I have set up test runs of planes flying through the activation zones of AA guns: the time they take to start firing varies considerably. With a small enough activation zone, sometimes they shoot and sometimes they do not: that is the same gun on an AI plane flying a set path on different runs of the identical mission. AA with AI set to "High" opens fire much faster than AI on "Low". 

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@unreasonable thanks for reminding me. I also noticed late response on aa on servers. 

In kota they have a maritime mission where I was attacking enemy fleet. Lack of aa made me think I fail to navigate and I did not drop my bombs. Then after passing them they fired. 

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I had good results attacking in the K4 from a medium high 4 to 5 o'clock position.  All you need to do is rake them with the 30mm as they go by and they're usually done for.

 

I do usually notice some holes in my wings after the attacks though.

Edited by hrafnkolbrandr

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1 hour ago, hrafnkolbrandr said:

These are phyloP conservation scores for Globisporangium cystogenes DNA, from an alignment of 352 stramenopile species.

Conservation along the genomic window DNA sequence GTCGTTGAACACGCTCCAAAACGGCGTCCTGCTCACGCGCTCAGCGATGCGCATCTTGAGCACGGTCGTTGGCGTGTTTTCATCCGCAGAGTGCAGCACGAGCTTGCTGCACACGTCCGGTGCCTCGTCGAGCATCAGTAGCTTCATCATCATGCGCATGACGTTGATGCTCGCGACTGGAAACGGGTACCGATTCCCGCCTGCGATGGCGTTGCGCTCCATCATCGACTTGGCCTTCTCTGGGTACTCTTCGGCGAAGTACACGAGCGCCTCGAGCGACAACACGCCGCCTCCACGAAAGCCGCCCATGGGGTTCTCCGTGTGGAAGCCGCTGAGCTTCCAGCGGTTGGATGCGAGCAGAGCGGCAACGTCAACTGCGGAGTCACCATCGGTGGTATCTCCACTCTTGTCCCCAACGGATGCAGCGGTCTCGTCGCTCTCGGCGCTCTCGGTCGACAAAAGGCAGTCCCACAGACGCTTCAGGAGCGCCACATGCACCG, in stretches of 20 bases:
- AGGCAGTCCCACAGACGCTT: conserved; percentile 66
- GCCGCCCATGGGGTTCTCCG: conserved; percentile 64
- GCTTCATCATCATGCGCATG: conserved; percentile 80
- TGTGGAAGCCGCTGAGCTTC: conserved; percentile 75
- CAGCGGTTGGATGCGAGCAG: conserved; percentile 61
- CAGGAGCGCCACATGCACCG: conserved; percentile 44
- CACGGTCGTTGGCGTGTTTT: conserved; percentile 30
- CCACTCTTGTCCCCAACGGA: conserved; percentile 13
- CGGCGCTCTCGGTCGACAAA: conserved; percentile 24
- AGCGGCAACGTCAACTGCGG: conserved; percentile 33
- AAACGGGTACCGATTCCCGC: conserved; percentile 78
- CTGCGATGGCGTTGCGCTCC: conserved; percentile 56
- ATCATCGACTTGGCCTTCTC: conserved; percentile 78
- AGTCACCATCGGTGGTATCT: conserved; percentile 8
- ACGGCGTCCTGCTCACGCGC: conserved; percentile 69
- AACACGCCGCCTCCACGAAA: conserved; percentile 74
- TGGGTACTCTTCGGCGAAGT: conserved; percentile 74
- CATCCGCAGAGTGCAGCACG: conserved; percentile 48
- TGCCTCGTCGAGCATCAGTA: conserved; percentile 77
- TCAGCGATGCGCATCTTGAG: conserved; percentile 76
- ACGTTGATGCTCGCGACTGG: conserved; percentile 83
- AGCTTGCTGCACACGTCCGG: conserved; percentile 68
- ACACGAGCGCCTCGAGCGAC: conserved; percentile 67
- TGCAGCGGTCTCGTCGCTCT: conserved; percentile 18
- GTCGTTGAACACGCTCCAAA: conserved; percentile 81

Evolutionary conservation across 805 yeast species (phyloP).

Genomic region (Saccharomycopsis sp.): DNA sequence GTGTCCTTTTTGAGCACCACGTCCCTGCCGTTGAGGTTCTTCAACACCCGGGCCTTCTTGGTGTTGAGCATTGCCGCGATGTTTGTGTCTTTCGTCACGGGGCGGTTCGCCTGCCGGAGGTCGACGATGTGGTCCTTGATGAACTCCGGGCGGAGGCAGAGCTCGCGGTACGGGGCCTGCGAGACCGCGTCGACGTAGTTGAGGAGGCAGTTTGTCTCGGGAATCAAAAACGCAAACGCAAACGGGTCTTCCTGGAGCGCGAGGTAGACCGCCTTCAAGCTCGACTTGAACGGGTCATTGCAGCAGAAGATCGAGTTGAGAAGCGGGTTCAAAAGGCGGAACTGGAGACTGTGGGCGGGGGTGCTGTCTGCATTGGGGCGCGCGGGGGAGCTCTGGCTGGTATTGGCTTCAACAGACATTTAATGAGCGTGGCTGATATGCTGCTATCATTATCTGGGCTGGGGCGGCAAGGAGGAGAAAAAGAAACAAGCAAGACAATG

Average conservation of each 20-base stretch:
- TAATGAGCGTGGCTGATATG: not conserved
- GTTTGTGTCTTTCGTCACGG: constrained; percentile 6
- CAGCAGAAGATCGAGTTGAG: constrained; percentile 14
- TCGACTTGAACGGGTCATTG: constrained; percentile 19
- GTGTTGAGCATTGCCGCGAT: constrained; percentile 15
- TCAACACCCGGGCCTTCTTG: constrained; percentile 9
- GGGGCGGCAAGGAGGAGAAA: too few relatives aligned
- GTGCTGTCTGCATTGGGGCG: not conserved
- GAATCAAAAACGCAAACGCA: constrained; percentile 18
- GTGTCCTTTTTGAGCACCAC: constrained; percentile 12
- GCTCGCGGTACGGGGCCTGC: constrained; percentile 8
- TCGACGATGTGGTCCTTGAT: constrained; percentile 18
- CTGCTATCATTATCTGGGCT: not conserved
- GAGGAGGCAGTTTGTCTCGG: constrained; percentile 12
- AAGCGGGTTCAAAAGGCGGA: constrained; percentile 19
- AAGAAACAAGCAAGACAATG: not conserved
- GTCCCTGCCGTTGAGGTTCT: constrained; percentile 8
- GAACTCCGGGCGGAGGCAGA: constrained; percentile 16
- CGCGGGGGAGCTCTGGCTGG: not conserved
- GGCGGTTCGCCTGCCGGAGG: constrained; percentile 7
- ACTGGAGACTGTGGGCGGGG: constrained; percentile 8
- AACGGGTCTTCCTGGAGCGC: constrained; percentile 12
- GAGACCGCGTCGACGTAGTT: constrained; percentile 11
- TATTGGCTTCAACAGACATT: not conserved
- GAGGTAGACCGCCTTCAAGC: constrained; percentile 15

I had good results attacking in the K4 from a medium high 4 to 5 o'clock position.  All you need to do is rake them with the 30mm as they go by and they're usually done for.

 

I do usually notice some holes in my wings after the attacks though.

 

That is definitely a tactic that works, next to the head on pass. However, the lower section covered by the belly turret is as effective as the top turret - where the attacker is in the worse position due to the target being above. Shouldn't be so, due to the reasons described in first post - as the belly turret was all but effective and for those reasons removed from later models and in the field / practice.

 

Dunno how and why RAF decided to keep it, unless they changed something with the prism periscope I sincerely doubt they had more success with it.

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Perhaps permanently setting the lower turret to the lowest difficulty setting regardless of selected plane skill level is another possible solution. The turrets are slower to react and much less accurate on that setting. 

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Personally I don't think gunners are too effective for the most part. Reading pilot accounts attacking bombers was the most dangerous thing they did. The likelihood of coming out without any damage was pretty much zero.

Bombers probably didn't shoot down too many fighters but a majority of the fighters that attacked received damage in some way.

 

Attacking a lone bomber isn't all that risky but attacking a formation is very deadly and you'll most certainly receive damage. It's one of the reasons the Germans used head on passes and mainly focused on stragglers. Attacking a formation is just too risky, pilots usually went for the easiest targets.